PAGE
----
Shift Left Testing: 6 Essentials for Successful Implementation
Testing can evoke polarized reactions from developers. Some love it. Some prefer never to hear of such a suggestion.
But acts of testing is necessary – especially shift left testing.
Testing is often resisted by teams that are pressured by shorter release cycles tend to forgo testing altogether in order to meet deadlines. This results in lowered quality software, which can lead to security vulnerabilities and user experience due to defects.
The concept of shift left testing is popular in DevOps circles. According to an Applause survey, 86% of teams are already using a shift left approach early in the software development life cycle. It is also reported that shift left helped reduce the number of accidental bugs released and the ROI of using a shift left approach is better than fixing broken software that’s deployed.
But what is shift left testing? and why is it a vital component for your team and project’s success?
What is Shift Left Testing?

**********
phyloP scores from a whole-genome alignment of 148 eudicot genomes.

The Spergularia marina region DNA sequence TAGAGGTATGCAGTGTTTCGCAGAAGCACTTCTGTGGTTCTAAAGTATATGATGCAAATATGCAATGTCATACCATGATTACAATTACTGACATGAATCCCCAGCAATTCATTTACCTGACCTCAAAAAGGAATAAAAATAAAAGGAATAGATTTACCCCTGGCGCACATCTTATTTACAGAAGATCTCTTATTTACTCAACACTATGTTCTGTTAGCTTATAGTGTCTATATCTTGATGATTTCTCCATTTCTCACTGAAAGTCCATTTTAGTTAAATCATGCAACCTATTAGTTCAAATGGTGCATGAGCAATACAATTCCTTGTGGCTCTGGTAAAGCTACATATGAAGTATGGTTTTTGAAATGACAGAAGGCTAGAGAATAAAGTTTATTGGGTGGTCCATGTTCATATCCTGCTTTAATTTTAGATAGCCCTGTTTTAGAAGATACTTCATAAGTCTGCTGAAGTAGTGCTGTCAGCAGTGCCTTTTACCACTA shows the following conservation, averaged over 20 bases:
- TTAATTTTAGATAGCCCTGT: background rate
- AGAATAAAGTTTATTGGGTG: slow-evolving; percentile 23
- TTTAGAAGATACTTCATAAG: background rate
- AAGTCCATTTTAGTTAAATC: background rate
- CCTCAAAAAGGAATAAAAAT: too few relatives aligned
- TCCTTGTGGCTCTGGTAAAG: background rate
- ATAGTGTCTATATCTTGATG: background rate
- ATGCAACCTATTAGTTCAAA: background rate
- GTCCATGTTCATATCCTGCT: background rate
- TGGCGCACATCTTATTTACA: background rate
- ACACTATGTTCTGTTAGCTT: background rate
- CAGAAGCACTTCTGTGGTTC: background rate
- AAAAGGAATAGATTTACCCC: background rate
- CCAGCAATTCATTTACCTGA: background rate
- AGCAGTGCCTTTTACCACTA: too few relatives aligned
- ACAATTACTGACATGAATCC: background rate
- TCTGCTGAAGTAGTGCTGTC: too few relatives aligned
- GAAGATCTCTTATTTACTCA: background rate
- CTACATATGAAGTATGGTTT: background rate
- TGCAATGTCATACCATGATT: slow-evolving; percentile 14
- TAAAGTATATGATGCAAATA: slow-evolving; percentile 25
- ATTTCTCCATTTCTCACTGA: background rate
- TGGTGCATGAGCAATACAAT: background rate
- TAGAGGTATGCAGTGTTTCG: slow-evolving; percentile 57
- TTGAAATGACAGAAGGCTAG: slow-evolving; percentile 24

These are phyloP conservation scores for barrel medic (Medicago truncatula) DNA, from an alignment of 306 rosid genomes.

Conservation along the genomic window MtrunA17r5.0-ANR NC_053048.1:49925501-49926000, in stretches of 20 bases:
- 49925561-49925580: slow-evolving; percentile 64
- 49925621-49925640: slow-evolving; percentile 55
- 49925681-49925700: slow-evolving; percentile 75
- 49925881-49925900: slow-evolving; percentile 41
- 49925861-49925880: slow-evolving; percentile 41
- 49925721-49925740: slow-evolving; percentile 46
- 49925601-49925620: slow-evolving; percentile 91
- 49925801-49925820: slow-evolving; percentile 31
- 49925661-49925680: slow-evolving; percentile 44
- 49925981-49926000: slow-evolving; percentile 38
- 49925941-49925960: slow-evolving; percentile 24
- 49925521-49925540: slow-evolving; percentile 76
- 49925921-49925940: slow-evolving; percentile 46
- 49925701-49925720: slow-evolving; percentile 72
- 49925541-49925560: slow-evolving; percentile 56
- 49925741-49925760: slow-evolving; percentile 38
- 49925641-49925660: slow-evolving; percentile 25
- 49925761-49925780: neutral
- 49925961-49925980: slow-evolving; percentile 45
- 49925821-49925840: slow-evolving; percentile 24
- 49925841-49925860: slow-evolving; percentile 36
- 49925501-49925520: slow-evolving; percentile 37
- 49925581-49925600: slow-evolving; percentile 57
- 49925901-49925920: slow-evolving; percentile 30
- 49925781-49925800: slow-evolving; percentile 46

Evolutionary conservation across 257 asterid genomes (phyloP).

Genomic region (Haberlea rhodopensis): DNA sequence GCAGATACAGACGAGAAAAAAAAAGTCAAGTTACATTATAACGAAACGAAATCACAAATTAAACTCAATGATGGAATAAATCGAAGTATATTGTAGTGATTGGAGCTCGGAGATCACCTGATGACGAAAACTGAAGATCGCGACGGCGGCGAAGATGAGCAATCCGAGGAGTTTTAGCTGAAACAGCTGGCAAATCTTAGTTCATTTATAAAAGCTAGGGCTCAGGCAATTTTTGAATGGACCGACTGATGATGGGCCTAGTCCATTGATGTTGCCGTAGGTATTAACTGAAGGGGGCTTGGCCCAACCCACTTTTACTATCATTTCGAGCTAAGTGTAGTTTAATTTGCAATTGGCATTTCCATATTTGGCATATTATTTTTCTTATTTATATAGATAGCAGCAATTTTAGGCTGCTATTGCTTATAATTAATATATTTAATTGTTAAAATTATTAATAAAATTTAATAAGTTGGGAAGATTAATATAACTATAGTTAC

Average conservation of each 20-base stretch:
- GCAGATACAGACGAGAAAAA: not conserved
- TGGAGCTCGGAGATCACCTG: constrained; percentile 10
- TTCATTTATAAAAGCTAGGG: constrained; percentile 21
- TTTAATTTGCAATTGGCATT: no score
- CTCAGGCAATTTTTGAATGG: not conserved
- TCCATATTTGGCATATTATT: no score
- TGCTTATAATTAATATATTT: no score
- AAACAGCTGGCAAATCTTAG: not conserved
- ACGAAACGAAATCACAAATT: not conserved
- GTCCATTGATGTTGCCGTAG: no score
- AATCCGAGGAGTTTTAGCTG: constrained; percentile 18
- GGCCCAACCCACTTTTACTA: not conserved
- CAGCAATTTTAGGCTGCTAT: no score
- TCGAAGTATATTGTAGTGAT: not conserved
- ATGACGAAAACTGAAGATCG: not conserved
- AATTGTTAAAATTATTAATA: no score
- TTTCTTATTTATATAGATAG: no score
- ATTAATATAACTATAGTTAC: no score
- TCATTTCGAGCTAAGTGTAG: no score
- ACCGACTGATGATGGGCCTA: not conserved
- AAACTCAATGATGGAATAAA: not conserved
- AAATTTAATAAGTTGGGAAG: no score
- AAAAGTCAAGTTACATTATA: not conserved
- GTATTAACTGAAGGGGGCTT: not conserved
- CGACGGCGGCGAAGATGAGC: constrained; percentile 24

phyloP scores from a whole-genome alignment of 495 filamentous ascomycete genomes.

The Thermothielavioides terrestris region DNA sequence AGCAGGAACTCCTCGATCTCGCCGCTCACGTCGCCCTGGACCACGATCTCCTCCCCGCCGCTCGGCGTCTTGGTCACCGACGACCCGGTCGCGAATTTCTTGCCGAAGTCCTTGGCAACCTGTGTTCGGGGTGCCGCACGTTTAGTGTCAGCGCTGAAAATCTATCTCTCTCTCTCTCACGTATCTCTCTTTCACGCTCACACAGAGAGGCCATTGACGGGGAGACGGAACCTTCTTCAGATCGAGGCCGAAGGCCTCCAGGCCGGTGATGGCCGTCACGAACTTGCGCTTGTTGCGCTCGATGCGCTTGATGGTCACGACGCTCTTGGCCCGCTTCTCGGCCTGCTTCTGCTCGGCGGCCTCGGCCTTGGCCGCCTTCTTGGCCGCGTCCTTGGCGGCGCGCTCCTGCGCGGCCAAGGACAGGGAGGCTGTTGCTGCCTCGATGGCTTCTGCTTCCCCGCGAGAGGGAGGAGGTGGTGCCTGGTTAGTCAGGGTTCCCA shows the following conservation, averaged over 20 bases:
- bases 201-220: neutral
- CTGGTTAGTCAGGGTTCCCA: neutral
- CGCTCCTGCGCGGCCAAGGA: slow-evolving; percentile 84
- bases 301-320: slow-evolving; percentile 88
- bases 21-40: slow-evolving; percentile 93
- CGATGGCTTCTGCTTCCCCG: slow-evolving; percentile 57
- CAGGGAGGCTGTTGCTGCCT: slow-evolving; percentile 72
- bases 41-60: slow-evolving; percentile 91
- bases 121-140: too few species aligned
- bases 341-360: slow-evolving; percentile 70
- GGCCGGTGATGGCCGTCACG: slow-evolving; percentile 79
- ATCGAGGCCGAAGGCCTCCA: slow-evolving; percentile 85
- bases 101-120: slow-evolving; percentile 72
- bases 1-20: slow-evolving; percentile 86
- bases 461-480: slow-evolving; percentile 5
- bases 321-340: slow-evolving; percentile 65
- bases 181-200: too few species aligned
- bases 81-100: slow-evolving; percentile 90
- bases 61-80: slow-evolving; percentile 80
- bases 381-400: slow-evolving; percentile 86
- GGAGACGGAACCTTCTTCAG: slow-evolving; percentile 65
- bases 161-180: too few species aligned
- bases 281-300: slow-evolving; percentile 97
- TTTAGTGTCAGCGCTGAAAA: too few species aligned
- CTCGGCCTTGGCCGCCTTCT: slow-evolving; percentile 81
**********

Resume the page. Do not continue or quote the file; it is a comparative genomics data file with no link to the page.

The goal of shift left testing is to find bugs as early as possible. By doing this, developers can fix these bugs before they cause major problems. By finding bugs early on, companies can avoid the costly process of fixing these bugs after they have been deployed.
In addition to this, shift left testing can improve the quality of the software. By finding bugs early, developers can make sure that they are fixed before the software is released. Shift left testing is not a new concept. However, it has gained popularity in recent years as companies have started to realize the benefits of this methodology.
Why implement a Shift Left Testing approach?
When it comes to software development, the earlier a problem is found, the cheaper it is to fix. This is the philosophy behind shift left testing, also known as shift left development or continuous testing.
The goal of shift left testing is to move testing earlier in the software development process. By doing so, problems can be found and fixed before they have a chance to cause major issues further down the line.
There are many benefits to shift left testing, including:
- Reduced costs: By finding and fixing problems early, the overall cost of development is reduced.
- Improved quality: Catch problems early, the quality of the final product is improved.
- Faster development: By testing continuously, development can move faster as there is no need to wait for a separate testing phase.
- Increased collaboration: By involving testers early on, they can provide valuable input to the development process.
- Security Remediation: Earlier detection of security issues prevents costly security breaches.
6 Essentials for successful Shift Left Testing implementation
1. Plan the testing framework